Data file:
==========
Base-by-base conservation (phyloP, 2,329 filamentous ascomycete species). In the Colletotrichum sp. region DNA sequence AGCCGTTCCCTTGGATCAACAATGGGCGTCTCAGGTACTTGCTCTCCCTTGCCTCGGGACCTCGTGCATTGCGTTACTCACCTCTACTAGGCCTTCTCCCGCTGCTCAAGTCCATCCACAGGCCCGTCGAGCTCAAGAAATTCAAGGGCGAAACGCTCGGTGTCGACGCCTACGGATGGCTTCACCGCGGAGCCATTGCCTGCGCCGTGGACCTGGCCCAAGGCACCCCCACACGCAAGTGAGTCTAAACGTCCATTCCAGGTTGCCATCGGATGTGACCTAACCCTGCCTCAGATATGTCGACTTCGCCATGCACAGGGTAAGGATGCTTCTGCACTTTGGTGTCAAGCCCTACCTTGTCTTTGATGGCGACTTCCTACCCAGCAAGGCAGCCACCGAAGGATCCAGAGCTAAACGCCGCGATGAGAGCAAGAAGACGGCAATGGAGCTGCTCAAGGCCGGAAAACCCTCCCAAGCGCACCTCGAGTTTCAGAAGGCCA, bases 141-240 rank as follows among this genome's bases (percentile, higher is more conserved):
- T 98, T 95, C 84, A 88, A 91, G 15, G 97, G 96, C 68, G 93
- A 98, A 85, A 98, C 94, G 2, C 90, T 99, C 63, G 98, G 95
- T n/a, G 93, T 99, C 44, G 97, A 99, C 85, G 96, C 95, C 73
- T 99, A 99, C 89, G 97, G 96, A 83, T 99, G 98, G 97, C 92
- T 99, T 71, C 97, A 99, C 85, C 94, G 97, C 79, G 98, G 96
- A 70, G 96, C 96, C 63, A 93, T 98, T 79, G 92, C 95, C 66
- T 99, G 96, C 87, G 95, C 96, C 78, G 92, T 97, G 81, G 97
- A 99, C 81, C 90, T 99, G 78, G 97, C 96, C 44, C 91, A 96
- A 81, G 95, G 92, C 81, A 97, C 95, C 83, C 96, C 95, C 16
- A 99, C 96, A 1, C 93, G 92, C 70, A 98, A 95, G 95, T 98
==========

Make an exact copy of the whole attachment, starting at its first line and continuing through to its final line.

Base-by-base conservation (phyloP, 2,329 filamentous ascomycete species). In the Colletotrichum sp. region DNA sequence AGCCGTTCCCTTGGATCAACAATGGGCGTCTCAGGTACTTGCTCTCCCTTGCCTCGGGACCTCGTGCATTGCGTTACTCACCTCTACTAGGCCTTCTCCCGCTGCTCAAGTCCATCCACAGGCCCGTCGAGCTCAAGAAATTCAAGGGCGAAACGCTCGGTGTCGACGCCTACGGATGGCTTCACCGCGGAGCCATTGCCTGCGCCGTGGACCTGGCCCAAGGCACCCCCACACGCAAGTGAGTCTAAACGTCCATTCCAGGTTGCCATCGGATGTGACCTAACCCTGCCTCAGATATGTCGACTTCGCCATGCACAGGGTAAGGATGCTTCTGCACTTTGGTGTCAAGCCCTACCTTGTCTTTGATGGCGACTTCCTACCCAGCAAGGCAGCCACCGAAGGATCCAGAGCTAAACGCCGCGATGAGAGCAAGAAGACGGCAATGGAGCTGCTCAAGGCCGGAAAACCCTCCCAAGCGCACCTCGAGTTTCAGAAGGCCA, bases 141-240 rank as follows among this genome's bases (percentile, higher is more conserved):
- T 98, T 95, C 84, A 88, A 91, G 15, G 97, G 96, C 68, G 93
- A 98, A 85, A 98, C 94, G 2, C 90, T 99, C 63, G 98, G 95
- T n/a, G 93, T 99, C 44, G 97, A 99, C 85, G 96, C 95, C 73
- T 99, A 99, C 89, G 97, G 96, A 83, T 99, G 98, G 97, C 92
- T 99, T 71, C 97, A 99, C 85, C 94, G 97, C 79, G 98, G 96
- A 70, G 96, C 96, C 63, A 93, T 98, T 79, G 92, C 95, C 66
- T 99, G 96, C 87, G 95, C 96, C 78, G 92, T 97, G 81, G 97
- A 99, C 81, C 90, T 99, G 78, G 97, C 96, C 44, C 91, A 96
- A 81, G 95, G 92, C 81, A 97, C 95, C 83, C 96, C 95, C 16
- A 99, C 96, A 1, C 93, G 92, C 70, A 98, A 95, G 95, T 98